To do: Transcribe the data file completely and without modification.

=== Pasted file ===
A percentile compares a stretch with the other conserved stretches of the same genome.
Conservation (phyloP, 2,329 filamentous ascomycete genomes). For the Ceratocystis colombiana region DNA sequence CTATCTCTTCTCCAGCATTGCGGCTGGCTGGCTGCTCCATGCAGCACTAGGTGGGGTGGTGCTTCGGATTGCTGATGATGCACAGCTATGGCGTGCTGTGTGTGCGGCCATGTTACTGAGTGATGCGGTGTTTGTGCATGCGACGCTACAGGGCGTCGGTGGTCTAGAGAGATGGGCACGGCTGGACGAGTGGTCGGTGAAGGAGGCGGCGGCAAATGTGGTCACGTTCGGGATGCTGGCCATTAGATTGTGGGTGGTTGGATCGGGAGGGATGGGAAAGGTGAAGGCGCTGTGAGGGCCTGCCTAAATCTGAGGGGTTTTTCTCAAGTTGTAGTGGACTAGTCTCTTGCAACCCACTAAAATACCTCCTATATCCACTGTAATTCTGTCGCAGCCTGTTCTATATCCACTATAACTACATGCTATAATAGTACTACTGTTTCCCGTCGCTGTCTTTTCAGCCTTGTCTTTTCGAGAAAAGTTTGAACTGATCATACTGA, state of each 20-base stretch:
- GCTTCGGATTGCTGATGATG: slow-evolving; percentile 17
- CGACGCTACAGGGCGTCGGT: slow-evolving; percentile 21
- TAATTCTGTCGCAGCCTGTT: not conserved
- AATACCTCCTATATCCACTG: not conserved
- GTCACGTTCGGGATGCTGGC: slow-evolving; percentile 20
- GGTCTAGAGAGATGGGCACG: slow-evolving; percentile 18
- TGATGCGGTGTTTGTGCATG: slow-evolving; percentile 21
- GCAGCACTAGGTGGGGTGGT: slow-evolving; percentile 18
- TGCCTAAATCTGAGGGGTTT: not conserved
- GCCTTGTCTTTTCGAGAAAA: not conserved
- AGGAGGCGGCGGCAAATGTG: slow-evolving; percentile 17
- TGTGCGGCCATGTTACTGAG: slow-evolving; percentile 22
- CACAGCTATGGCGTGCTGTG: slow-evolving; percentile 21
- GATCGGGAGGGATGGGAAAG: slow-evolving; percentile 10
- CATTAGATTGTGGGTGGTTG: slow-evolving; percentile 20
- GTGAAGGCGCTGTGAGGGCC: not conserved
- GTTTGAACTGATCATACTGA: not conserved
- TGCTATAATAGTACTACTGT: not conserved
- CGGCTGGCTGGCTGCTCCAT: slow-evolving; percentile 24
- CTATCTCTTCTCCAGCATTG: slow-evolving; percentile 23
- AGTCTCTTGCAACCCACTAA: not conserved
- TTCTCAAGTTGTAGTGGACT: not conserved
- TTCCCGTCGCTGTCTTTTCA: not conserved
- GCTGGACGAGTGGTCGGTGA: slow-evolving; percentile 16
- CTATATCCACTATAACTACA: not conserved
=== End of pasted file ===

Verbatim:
A percentile compares a stretch with the other conserved stretches of the same genome.
Conservation (phyloP, 2,329 filamentous ascomycete genomes). For the Ceratocystis colombiana region DNA sequence CTATCTCTTCTCCAGCATTGCGGCTGGCTGGCTGCTCCATGCAGCACTAGGTGGGGTGGTGCTTCGGATTGCTGATGATGCACAGCTATGGCGTGCTGTGTGTGCGGCCATGTTACTGAGTGATGCGGTGTTTGTGCATGCGACGCTACAGGGCGTCGGTGGTCTAGAGAGATGGGCACGGCTGGACGAGTGGTCGGTGAAGGAGGCGGCGGCAAATGTGGTCACGTTCGGGATGCTGGCCATTAGATTGTGGGTGGTTGGATCGGGAGGGATGGGAAAGGTGAAGGCGCTGTGAGGGCCTGCCTAAATCTGAGGGGTTTTTCTCAAGTTGTAGTGGACTAGTCTCTTGCAACCCACTAAAATACCTCCTATATCCACTGTAATTCTGTCGCAGCCTGTTCTATATCCACTATAACTACATGCTATAATAGTACTACTGTTTCCCGTCGCTGTCTTTTCAGCCTTGTCTTTTCGAGAAAAGTTTGAACTGATCATACTGA, state of each 20-base stretch:
- GCTTCGGATTGCTGATGATG: slow-evolving; percentile 17
- CGACGCTACAGGGCGTCGGT: slow-evolving; percentile 21
- TAATTCTGTCGCAGCCTGTT: not conserved
- AATACCTCCTATATCCACTG: not conserved
- GTCACGTTCGGGATGCTGGC: slow-evolving; percentile 20
- GGTCTAGAGAGATGGGCACG: slow-evolving; percentile 18
- TGATGCGGTGTTTGTGCATG: slow-evolving; percentile 21
- GCAGCACTAGGTGGGGTGGT: slow-evolving; percentile 18
- TGCCTAAATCTGAGGGGTTT: not conserved
- GCCTTGTCTTTTCGAGAAAA: not conserved
- AGGAGGCGGCGGCAAATGTG: slow-evolving; percentile 17
- TGTGCGGCCATGTTACTGAG: slow-evolving; percentile 22
- CACAGCTATGGCGTGCTGTG: slow-evolving; percentile 21
- GATCGGGAGGGATGGGAAAG: slow-evolving; percentile 10
- CATTAGATTGTGGGTGGTTG: slow-evolving; percentile 20
- GTGAAGGCGCTGTGAGGGCC: not conserved
- GTTTGAACTGATCATACTGA: not conserved
- TGCTATAATAGTACTACTGT: not conserved
- CGGCTGGCTGGCTGCTCCAT: slow-evolving; percentile 24
- CTATCTCTTCTCCAGCATTG: slow-evolving; percentile 23
- AGTCTCTTGCAACCCACTAA: not conserved
- TTCTCAAGTTGTAGTGGACT: not conserved
- TTCCCGTCGCTGTCTTTTCA: not conserved
- GCTGGACGAGTGGTCGGTGA: slow-evolving; percentile 16
- CTATATCCACTATAACTACA: not conserved